To qualify redemption had to be a serious theme. No last minute redemption (Sorry Return of the Jedi). No minor character redemption. And no failed redemption.
- A Clockwork Orange
- Groundhog Day
- Bad Lt.
- American History X
- The Apartment
- The Wrestler
- Shawshank Redemption
- On the Waterfront
- It’s a Wonderful Life
Apparently not everyone follows the instructions when applying for grants. I got this postcard from Xeric the other day in regard to my application for the graphic novel R.E.M.
Good news is – I’m all set. So now I just have to cross my fingers and hope they love the material.
The first film I saw where I was not only blown away, but thought to myself, ‘Hey, I think I can do that.’
The Brothers McMullen
I am a Long Island Irish (and Italian) Catholic boy and can relate to Ed Burns, more so than Aronofsky – who is also a NY’er. Burns grew up in a similar environment as me, and in fact we share common friends (although I’ve never met him). The ability to take an ultra-low budget, financed by donations from family and friends, and turn it into an indie hit spoke volumes to me when I first realized that I wanted to follow a path in film. Brothers and Pi were the two most influential films for me at the onset – which is odd because of their two very different styles. I think I’ve seen each over 50 times now. I found Burns’ film to be tightly edited and shot well, two things you don’t find often in indie films. The subject matter of the film really hit home and I thought each storyline was accessible.
Cost a lot more than the other two, but it was so simple and executed so well. It came at a time when indies were all trying to be Tarantino rip-offs, Wes Anderson breathed some life into the indie landscape – and created an avalanche of rip-offs of his style.
The perfect combination between blockbuster and arthouse masterpiece.
To me, the best blockbuster ever made. How can you not be inspired after seeing this movie?
This is about the best phone call in a movie, not the best movie with a memorable phone call.
- Heat – What am I doing? I’m talking to an empty telephone.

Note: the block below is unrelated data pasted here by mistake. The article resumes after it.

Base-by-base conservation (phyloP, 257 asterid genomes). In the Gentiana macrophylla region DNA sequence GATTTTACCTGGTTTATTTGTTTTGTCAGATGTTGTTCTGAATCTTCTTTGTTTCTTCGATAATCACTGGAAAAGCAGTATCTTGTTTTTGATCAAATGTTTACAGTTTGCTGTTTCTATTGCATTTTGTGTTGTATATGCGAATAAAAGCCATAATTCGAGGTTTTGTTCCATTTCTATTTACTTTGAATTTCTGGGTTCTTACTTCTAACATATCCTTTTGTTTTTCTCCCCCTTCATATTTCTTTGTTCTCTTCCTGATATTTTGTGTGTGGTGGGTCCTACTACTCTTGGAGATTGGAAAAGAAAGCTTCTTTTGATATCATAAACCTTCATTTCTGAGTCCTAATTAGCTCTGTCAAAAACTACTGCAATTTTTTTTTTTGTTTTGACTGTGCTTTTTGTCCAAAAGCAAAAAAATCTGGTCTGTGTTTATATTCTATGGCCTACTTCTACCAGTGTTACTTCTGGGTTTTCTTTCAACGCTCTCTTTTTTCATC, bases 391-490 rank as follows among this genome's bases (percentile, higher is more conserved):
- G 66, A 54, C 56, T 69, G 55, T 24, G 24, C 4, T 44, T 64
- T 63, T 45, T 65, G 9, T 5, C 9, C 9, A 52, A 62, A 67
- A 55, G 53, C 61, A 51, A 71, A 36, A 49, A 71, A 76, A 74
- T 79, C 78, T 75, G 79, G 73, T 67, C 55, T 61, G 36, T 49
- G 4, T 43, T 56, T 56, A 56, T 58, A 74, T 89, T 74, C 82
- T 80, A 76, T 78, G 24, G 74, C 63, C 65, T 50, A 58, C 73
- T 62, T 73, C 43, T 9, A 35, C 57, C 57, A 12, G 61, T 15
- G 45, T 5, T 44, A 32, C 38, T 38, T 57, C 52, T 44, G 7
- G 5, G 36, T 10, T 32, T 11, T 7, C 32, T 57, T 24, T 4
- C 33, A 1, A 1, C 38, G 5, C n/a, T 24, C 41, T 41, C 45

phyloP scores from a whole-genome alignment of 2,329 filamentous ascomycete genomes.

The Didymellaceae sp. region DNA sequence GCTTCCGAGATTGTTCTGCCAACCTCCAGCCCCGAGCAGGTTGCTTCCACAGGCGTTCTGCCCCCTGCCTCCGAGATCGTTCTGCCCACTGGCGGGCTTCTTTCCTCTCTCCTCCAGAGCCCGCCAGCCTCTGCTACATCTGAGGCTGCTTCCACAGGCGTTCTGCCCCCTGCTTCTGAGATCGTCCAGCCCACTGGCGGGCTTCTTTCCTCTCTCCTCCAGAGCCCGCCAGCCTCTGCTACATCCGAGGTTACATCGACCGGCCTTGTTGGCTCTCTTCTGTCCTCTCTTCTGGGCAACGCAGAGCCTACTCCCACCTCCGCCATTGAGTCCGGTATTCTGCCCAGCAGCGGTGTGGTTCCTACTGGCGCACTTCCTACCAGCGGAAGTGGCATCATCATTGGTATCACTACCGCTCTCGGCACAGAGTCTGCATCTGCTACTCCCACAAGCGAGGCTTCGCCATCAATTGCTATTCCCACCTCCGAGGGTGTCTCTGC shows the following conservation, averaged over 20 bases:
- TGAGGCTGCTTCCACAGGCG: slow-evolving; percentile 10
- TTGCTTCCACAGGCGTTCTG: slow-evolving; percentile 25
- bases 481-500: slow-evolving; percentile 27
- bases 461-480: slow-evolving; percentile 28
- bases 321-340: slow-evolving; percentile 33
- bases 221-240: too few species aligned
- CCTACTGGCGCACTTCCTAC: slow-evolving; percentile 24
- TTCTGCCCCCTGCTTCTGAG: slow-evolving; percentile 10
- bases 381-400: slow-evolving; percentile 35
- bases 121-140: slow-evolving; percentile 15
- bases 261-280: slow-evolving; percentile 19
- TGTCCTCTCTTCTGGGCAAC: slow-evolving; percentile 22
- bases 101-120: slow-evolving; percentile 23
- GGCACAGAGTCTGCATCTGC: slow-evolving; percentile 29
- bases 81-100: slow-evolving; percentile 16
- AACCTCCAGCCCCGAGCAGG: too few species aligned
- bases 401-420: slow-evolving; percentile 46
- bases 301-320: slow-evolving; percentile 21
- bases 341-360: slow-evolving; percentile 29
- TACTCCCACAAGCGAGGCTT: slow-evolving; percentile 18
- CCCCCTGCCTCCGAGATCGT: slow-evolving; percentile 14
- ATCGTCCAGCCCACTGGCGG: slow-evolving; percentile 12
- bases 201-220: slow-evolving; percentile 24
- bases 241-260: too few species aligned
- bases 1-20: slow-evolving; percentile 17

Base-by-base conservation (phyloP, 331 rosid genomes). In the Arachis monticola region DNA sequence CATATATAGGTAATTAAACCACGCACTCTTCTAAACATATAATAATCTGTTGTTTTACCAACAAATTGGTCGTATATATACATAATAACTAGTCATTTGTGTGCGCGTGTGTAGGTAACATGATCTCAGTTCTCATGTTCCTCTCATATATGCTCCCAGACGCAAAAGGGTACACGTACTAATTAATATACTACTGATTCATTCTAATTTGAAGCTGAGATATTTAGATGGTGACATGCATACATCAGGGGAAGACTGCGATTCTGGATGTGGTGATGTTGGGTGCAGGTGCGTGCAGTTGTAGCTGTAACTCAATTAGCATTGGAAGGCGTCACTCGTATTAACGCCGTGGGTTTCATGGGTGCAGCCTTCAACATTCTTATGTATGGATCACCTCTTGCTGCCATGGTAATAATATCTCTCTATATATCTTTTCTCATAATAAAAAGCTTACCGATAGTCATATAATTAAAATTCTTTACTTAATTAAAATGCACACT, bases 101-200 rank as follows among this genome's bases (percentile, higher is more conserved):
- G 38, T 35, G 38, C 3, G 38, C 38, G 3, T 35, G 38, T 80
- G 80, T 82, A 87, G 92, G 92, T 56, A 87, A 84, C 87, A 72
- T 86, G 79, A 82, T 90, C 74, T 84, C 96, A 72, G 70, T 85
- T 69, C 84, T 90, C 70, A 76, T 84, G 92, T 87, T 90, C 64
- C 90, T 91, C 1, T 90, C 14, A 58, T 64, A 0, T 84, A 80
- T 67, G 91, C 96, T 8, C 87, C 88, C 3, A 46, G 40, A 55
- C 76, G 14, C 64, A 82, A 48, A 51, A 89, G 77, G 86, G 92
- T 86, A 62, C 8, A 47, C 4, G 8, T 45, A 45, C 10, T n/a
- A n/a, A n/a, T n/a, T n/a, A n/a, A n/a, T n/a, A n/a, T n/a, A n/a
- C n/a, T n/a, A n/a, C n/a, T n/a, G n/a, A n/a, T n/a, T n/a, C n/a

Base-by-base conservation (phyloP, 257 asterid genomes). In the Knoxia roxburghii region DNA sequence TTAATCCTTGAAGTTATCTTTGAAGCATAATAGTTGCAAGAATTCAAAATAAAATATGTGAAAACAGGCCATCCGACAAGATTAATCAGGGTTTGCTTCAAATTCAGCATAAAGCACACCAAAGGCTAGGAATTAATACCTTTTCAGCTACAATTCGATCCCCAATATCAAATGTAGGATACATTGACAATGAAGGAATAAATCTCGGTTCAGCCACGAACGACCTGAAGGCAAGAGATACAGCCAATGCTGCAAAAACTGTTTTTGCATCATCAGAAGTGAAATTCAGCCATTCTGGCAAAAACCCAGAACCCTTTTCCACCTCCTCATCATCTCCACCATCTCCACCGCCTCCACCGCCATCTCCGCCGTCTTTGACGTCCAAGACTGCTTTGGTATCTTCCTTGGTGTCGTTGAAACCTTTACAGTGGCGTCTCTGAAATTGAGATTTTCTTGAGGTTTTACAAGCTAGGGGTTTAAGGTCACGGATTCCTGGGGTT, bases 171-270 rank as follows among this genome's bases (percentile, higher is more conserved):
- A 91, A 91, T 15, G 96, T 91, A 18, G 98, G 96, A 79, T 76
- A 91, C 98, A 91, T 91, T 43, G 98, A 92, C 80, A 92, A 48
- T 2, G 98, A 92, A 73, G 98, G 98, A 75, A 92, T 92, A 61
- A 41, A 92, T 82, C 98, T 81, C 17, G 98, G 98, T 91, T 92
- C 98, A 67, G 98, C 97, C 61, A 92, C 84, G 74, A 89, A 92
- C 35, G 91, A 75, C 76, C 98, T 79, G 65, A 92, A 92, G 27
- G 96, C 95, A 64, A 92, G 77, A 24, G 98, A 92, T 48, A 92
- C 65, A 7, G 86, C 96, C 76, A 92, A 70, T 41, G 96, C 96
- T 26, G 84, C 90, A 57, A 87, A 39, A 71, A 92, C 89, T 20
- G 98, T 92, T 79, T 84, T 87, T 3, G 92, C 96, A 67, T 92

- Scream – Do you like scary movies?
- Memento – the whole movie is him recounting things over a phone call
- Jerry Maguire – I love the black man! Show me the money!
- Ferris Bueller – take your pick, there are a few gems
- Once Upon a Time in America
- Dial M for Murder
- Boiler Room (first close)
- American Psycho
- Mulholland Drive
- Dog Day Afternoon
- Tropic Thunder (Tom Cruise)
- Glen Gary Glen Ross
This question was posed to Dr. Michael Lam, a doctor famous for his crusade against Adrenal Fatigue.
Answer: “The best piece of equipment is perhaps the cheapest – the jump rope. It offers cardiovascular benefits and tones the upper body at the same time. Nothing else comes close. Practically speaking, however, the best piece of fitness equipment to purchase is one that fits into your budget and one that you will use regularly.”
I personally use the Buddy Lee Master Jump Rope.
I’ve been slacking here, but for good reason. Last night (or I guess this morning) around 4am I finished a rewrite of my latest script Penny Black. It’s a quirky thriller. Someone already compared it to Lost Highway, which is actually very flattering. David Lynch is a big inspiration for me. And when I set out to write the project the two movies I had in my head were Mulholland Drive and Amelie. I know, I know… they don’t add up. But if you read this you’d understand. I guess a lot of Brad Anderson’s The Machinist creeps through the cracks as well – and that same person brought it up in reference to the script. All very positive for me.
I’ve been outlining this project for about two and a half years. It went through three complete and total overhauls. As in, it would be unrecognizable. I’m glad I never rushed it, because this version is so much better. In an odd way it is a mash-up of a few of my other projects (in some ways quite literally). Chasing Rabbits and R.E.M. to be exact.
The goal was always to write something that I could do for nothing. (Nothing in the film world being a lot in the real world). Of course, as I fall more in love with the story and characters the more I want it to be perfect. I just need to keep my focus and figure out how to do it with the least amount of money possible. Right now my budget is $200,000 ($25,000 for about 10 minutes of animated sequences a la Kill Bill) and my ‘get it in the can’ number is $125,000. I’m trying to get that into the 5 digit range. The biggest factors in that are going to be:
- Location (city/state that I shoot in)
- Camera (which digital camera I use)
I’ll be writing a post about locations at some point this week. My choices and why they are my choices. And where each one stands right now. I’ll also be writing more about camera choices as I figure it out.